Meteorologists will be crushed to hear March 1 was only the third-most popular pick for spring’s starting line, though a quarter of Americans still agree spring comes sometime between the first of March and its ides. For winter, summer and fall, the meteorological start date is the most popular starting point — though that’s partly because the people who prefer the astronomical start date always spread their votes from the 19th to the 22nd.

Flushing stink bugs, and your home’s biggest water hogs

Stink bugs are on the march. I never saw or heard of them before a few years ago, but now I find them often in my house, especially when the weather changes. Everyone I know has the same experience. And we have all learned NOT to crush them, so we either put them outside, or with great satisfaction, flush them down the toilet. I feel a little guilty wasting the water though, and I wonder how big of an impact this extra flushing is having.

Al Kupchella, Fairport, N.Y.

Your commode concern seems well placed! Toilets are thunderingly thirsty, consuming more water than any other indoor fixture as of 2016, according to the most recent data available from the Water Research Foundation.

Each American flushes an average of five times a day. So depending on how often you’re flushing invasive brown marmorated stink bugs — that’s a species name, not a euphemism — you may be seriously expanding your flushing footprint.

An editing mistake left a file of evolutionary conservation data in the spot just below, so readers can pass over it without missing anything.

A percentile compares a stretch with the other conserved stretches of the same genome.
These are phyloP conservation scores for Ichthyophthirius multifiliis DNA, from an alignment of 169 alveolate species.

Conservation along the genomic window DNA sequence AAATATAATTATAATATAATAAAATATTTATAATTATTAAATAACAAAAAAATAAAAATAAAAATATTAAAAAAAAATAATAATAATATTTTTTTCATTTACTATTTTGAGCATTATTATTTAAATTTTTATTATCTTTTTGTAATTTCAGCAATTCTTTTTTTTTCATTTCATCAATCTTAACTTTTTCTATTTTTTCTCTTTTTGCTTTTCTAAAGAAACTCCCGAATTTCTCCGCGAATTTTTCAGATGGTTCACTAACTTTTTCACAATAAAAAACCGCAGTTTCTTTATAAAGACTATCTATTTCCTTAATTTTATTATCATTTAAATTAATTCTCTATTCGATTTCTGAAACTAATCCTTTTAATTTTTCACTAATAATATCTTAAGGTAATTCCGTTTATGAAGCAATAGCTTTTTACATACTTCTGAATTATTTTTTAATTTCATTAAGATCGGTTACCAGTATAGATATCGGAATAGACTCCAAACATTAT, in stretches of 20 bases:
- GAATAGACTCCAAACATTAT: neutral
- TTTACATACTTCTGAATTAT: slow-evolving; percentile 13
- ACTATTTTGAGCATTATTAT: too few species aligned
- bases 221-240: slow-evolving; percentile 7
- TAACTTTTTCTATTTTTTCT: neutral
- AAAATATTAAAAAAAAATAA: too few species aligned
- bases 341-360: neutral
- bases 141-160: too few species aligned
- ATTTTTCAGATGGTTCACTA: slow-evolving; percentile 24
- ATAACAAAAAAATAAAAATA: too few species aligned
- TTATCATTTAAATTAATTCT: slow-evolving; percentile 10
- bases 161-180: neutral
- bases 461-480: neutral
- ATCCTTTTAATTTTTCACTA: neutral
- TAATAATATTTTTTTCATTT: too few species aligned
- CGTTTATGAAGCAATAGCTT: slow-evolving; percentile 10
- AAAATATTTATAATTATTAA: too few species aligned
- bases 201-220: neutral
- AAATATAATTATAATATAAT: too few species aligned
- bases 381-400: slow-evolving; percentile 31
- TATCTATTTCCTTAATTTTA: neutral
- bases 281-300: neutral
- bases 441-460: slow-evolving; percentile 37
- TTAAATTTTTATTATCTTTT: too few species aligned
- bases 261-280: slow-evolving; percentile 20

Newer toilets can move a gallon or less per flush, but decades-old supertankers can unleash as many as seven gallons, so we’re still at a national average of about 2.6 gallons per flush. The indoor fixtures of an average U.S. single-family home use 138 gallons a day.

With every bug we send to Davy Jones’s Locker, we increase our water consumption by almost 2 percent. And with a record 73 percent of us living in counties where brown marmonated stink bugs were reported on the citizen-science platform iNaturalist in 2023, those extra flushes would add up quickly.

Virginia Tech entomologist Ben Aigner has handled stink bugs so often that he doesn’t even notice the rotting-fruit-garnished-with-sickly-cilantro stench anymore, even as the insects’ ever-present emissions often stain his fingertips an unfortunate orange.

Aigner suggests forgoing the flush in favor of a dedicated stink bug abattoir — also know as a jar partly filled with water and a drop or two of soap.

“The soap breaks the water tension,” Aigner tells us. “So when you drop an insect into it, it’s not able to float on the surface. It’ll sink in and the insect will drown. And that’s a very easy way to collect stink bugs from inside your home without having to flush every single one down the toilet.”


Depending on your tolerance for malodorous orange fingers, you might want to wear gloves when you drop them in the jar. For more imposing infestations, Aigner suggests a rudimentary trap: Partly fill a pie tin with soapy water and point a desk lamp at it.

In tests covered by legendary Minnesota mocker and insect emancipator Christopher Ingraham a decade ago, Aigner’s older brother, John — also an entomologist, also a scourge of stink bugs everywhere — showed that the homespun bug bath outperformed anything on the market.

Hello there! The Department of Data seeks quantitative questions. What are you curious about: Americans’ favorite months? What happens to old mental hospitals and airports sold off by the government? Is there more urban wildlife these days? Just ask!

If your question inspires a column, we’ll send you an official Department of Data button and ID card. This week’s button goes to admitted bug flusher Al Kupchella, near the Erie Canal in the Rochester suburbs.

Analysis | The rise of managerial cities, flushing stink bugs and your favorite season! (2024)